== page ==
Ms. Yang Jing, 28, is one of China's premier love hunters, a new breed of matchmaker that has proliferated in the country's economic boom. The company she works for, Diamond Love and Marriage, caters to China's nouveaux riches: men, and occasionally women, willing to pay tens and even hundreds of thousands of dollars to outsource the search for their ideal spouse.
In Joy City, Ms. Yang gave instructions to her eight-scout team, one of six squads the company was deploying in three cities for one Shanghai millionaire. This client had provided a list of requirements for his future wife, including her age (22 to 26), skin color ("white as porcelain") and sexual history (yes, a virgin).
"These millionaires are very picky, you know?" Ms. Yang said. "Nobody can ever be perfect enough." Still, the potential reward for Ms. Yang is huge: The love hunter who finds the client's eventual choice will receive a bonus of more than $30,000, around five times the average annual salary in this line of work.
In one case, Ms. Yu's migrant son reluctantly agreed to allow his aging mother to make the search for his future wife her all-consuming mission. In the other, Ms. Yang's richest client at Diamond Love deployed dozens of love hunters to find the most exquisite fair-skinned beauty in the land, even as he fretted about being conned by a bai jin nu, or gold digger.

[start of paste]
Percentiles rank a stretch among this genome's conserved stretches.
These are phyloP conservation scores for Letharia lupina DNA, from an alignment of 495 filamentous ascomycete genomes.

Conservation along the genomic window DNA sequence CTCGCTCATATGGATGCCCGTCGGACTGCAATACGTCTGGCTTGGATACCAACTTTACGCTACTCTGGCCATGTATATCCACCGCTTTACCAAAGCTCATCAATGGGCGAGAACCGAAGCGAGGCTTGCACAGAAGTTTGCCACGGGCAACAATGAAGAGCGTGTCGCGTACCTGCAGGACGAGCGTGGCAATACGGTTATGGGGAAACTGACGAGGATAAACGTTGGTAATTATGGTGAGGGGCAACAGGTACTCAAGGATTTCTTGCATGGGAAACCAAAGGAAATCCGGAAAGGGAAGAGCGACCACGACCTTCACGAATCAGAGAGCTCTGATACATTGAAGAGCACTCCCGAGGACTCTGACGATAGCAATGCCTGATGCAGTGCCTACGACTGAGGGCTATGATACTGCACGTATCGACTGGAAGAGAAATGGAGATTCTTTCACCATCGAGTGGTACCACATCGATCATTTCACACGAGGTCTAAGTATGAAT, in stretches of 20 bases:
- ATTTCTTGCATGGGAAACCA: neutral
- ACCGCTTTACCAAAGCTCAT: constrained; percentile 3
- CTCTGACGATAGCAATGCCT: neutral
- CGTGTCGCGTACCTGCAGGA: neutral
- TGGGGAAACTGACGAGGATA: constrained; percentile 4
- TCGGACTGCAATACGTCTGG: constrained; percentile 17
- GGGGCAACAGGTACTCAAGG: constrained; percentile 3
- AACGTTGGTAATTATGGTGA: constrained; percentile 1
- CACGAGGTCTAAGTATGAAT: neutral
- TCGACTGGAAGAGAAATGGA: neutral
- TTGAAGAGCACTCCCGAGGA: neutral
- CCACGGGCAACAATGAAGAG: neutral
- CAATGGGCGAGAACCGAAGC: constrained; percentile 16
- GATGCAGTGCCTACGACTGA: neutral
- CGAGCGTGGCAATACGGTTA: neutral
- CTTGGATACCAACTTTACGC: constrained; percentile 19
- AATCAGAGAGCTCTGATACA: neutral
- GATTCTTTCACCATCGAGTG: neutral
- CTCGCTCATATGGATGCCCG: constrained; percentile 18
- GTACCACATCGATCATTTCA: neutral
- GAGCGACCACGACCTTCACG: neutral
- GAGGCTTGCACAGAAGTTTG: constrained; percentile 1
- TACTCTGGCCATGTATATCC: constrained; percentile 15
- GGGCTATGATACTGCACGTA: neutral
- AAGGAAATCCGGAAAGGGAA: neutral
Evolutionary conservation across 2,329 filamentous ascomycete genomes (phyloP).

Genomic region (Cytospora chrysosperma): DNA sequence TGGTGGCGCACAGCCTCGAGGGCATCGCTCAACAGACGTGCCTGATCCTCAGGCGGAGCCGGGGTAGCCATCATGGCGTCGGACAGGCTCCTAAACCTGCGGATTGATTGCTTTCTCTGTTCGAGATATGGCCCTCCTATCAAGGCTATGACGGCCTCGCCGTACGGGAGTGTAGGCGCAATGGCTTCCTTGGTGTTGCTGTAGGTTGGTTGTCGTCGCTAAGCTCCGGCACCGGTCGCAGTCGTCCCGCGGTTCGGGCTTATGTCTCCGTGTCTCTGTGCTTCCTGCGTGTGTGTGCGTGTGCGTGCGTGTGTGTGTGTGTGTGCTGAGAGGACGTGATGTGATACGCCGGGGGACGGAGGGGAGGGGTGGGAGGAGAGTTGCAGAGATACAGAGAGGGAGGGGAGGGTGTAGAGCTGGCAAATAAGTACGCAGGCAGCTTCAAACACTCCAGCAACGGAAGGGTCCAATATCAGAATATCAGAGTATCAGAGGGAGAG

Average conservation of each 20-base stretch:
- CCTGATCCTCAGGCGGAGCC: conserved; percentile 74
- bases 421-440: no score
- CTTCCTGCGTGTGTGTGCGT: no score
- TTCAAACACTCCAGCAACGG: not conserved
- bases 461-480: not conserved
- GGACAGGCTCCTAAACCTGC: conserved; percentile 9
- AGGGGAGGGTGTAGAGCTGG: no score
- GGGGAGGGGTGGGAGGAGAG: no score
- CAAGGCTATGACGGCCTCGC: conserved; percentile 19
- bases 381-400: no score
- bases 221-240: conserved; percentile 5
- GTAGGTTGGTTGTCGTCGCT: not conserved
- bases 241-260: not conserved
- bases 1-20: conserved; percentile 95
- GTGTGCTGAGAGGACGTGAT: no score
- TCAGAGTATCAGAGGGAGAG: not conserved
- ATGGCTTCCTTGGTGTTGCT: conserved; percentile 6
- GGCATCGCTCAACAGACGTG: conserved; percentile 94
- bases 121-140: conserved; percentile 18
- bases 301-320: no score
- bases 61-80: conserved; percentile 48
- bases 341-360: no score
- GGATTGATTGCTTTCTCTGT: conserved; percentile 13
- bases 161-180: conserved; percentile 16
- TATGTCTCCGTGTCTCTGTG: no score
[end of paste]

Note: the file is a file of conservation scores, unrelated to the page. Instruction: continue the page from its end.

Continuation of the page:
Mr. Big, as I'll call him -- he insisted that Diamond Love not reveal his name -- is a member of China's fuyidai, the "first-generation rich" who have leapt from poverty to extreme wealth in a single bound, often jettisoning their first wives in the process. Diamond Love's clientele also includes many fuerdai, or "second-generation-rich," men and women in their 20s and 30s whose search is often bankrolled by wealthy parents keen on exerting control over their marital choices as well as the family inheritance.
But fuyidai like Mr. Big are accustomed to being the boss and can be the most uncompromising clients.
Mr. Big had an excruciatingly specific requirement for his second wife. The ideal woman, he said, would look like a younger replica of Zhou Tao, a famous Chinese television host: slim with pure white skin, slightly pointed chin, perfect teeth, double eyelids and long silken hair. To ensure her good character and fortune, he insisted that her wuguan -- a feng shui-like reading of the sense organs on the face -- show perfect harmony.
"When clients start out, all they want is beauty -- how tall, how white, how thin," Ms. Yang said. "Sometimes the person they're looking for doesn't exist in nature. Even if we find her, these clients often have no idea whether that would make their hearts feel settled. It's our job to try to move them from fantasy toward reality."
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